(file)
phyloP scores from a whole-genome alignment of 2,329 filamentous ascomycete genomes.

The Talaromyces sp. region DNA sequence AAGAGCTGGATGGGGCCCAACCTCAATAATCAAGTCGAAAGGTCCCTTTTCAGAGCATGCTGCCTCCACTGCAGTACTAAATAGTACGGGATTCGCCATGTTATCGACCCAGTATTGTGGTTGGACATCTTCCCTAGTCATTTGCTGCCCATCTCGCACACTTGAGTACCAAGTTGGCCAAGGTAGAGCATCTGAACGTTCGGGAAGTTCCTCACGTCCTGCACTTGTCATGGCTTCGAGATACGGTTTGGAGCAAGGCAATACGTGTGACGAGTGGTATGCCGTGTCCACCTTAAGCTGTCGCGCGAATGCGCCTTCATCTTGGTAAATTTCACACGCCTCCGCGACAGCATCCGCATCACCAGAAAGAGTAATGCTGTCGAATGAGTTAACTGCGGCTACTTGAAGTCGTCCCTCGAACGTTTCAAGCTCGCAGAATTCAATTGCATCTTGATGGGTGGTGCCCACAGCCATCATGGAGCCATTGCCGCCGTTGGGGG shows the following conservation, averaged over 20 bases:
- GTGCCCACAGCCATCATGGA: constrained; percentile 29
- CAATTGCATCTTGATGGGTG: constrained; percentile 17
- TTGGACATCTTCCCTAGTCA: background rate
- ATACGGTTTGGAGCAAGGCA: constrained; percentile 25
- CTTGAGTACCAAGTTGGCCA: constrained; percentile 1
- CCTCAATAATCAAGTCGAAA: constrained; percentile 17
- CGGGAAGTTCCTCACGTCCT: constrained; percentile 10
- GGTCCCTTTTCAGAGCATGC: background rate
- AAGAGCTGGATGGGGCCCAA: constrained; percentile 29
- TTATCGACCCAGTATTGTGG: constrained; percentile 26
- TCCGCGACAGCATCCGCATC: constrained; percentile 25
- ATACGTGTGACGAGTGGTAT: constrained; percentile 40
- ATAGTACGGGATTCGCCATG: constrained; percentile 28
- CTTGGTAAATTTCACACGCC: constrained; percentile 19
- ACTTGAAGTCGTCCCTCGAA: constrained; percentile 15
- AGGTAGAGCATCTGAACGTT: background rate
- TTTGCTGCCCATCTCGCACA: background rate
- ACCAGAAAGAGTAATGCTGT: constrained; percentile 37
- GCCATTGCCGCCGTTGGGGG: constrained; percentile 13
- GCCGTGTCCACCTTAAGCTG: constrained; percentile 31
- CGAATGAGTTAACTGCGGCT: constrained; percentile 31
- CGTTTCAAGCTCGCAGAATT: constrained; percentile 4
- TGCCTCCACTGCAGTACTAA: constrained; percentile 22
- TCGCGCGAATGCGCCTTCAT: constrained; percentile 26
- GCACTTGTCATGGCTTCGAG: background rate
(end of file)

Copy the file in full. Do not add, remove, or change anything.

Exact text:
phyloP scores from a whole-genome alignment of 2,329 filamentous ascomycete genomes.

The Talaromyces sp. region DNA sequence AAGAGCTGGATGGGGCCCAACCTCAATAATCAAGTCGAAAGGTCCCTTTTCAGAGCATGCTGCCTCCACTGCAGTACTAAATAGTACGGGATTCGCCATGTTATCGACCCAGTATTGTGGTTGGACATCTTCCCTAGTCATTTGCTGCCCATCTCGCACACTTGAGTACCAAGTTGGCCAAGGTAGAGCATCTGAACGTTCGGGAAGTTCCTCACGTCCTGCACTTGTCATGGCTTCGAGATACGGTTTGGAGCAAGGCAATACGTGTGACGAGTGGTATGCCGTGTCCACCTTAAGCTGTCGCGCGAATGCGCCTTCATCTTGGTAAATTTCACACGCCTCCGCGACAGCATCCGCATCACCAGAAAGAGTAATGCTGTCGAATGAGTTAACTGCGGCTACTTGAAGTCGTCCCTCGAACGTTTCAAGCTCGCAGAATTCAATTGCATCTTGATGGGTGGTGCCCACAGCCATCATGGAGCCATTGCCGCCGTTGGGGG shows the following conservation, averaged over 20 bases:
- GTGCCCACAGCCATCATGGA: constrained; percentile 29
- CAATTGCATCTTGATGGGTG: constrained; percentile 17
- TTGGACATCTTCCCTAGTCA: background rate
- ATACGGTTTGGAGCAAGGCA: constrained; percentile 25
- CTTGAGTACCAAGTTGGCCA: constrained; percentile 1
- CCTCAATAATCAAGTCGAAA: constrained; percentile 17
- CGGGAAGTTCCTCACGTCCT: constrained; percentile 10
- GGTCCCTTTTCAGAGCATGC: background rate
- AAGAGCTGGATGGGGCCCAA: constrained; percentile 29
- TTATCGACCCAGTATTGTGG: constrained; percentile 26
- TCCGCGACAGCATCCGCATC: constrained; percentile 25
- ATACGTGTGACGAGTGGTAT: constrained; percentile 40
- ATAGTACGGGATTCGCCATG: constrained; percentile 28
- CTTGGTAAATTTCACACGCC: constrained; percentile 19
- ACTTGAAGTCGTCCCTCGAA: constrained; percentile 15
- AGGTAGAGCATCTGAACGTT: background rate
- TTTGCTGCCCATCTCGCACA: background rate
- ACCAGAAAGAGTAATGCTGT: constrained; percentile 37
- GCCATTGCCGCCGTTGGGGG: constrained; percentile 13
- GCCGTGTCCACCTTAAGCTG: constrained; percentile 31
- CGAATGAGTTAACTGCGGCT: constrained; percentile 31
- CGTTTCAAGCTCGCAGAATT: constrained; percentile 4
- TGCCTCCACTGCAGTACTAA: constrained; percentile 22
- TCGCGCGAATGCGCCTTCAT: constrained; percentile 26
- GCACTTGTCATGGCTTCGAG: background rate